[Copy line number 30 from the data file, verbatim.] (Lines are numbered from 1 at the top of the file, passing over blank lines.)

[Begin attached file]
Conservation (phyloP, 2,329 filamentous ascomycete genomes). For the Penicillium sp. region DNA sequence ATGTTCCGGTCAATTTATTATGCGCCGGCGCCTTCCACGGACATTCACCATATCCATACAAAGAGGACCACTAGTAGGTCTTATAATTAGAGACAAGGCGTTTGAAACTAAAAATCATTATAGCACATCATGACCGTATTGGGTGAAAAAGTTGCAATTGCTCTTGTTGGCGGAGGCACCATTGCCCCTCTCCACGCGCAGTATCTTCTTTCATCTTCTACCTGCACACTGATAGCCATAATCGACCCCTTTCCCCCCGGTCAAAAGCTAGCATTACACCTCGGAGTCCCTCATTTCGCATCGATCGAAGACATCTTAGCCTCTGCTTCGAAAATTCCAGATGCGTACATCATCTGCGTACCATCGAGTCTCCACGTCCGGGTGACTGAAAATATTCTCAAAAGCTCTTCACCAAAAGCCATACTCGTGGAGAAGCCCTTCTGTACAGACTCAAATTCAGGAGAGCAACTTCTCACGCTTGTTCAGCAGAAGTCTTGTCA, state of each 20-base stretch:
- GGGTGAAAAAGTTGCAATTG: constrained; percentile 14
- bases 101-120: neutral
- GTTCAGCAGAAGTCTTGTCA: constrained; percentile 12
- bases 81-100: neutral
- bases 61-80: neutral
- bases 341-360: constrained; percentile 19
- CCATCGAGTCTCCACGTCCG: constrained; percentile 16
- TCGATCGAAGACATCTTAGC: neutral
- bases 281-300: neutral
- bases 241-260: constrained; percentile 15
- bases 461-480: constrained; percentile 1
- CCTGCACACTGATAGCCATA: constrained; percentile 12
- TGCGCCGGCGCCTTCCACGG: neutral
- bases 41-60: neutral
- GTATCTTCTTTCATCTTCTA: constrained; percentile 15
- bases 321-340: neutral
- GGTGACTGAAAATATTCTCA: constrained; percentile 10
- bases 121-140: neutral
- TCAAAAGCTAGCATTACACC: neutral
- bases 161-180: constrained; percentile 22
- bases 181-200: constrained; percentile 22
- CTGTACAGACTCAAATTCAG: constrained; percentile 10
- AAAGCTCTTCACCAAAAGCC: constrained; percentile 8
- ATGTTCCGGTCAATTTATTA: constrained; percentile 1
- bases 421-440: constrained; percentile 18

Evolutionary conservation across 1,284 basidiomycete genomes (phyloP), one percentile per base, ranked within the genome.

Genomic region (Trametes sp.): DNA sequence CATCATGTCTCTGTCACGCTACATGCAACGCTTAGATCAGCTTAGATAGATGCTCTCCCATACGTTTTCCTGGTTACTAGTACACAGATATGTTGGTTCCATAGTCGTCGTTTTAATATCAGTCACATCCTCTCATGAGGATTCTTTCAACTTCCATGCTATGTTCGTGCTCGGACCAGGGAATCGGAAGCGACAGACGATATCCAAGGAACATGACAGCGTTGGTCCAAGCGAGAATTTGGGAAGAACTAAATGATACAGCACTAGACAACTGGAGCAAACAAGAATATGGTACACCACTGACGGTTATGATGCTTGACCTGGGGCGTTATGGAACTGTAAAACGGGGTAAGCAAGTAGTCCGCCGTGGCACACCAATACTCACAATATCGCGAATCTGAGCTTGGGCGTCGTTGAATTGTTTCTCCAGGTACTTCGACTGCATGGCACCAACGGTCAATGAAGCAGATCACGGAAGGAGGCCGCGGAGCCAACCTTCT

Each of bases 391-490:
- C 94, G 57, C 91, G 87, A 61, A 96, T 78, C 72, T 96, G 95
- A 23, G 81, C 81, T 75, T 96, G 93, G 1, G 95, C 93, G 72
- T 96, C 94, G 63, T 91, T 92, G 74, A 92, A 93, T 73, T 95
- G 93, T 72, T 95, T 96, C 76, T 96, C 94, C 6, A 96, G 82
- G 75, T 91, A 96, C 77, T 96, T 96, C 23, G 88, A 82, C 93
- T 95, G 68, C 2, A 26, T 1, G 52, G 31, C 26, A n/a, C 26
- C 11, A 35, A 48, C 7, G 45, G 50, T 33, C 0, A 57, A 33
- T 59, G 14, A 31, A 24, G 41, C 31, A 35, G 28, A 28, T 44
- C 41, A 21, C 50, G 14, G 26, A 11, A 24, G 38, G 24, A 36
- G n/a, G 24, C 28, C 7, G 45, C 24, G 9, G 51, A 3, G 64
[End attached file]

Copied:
- C 94, G 57, C 91, G 87, A 61, A 96, T 78, C 72, T 96, G 95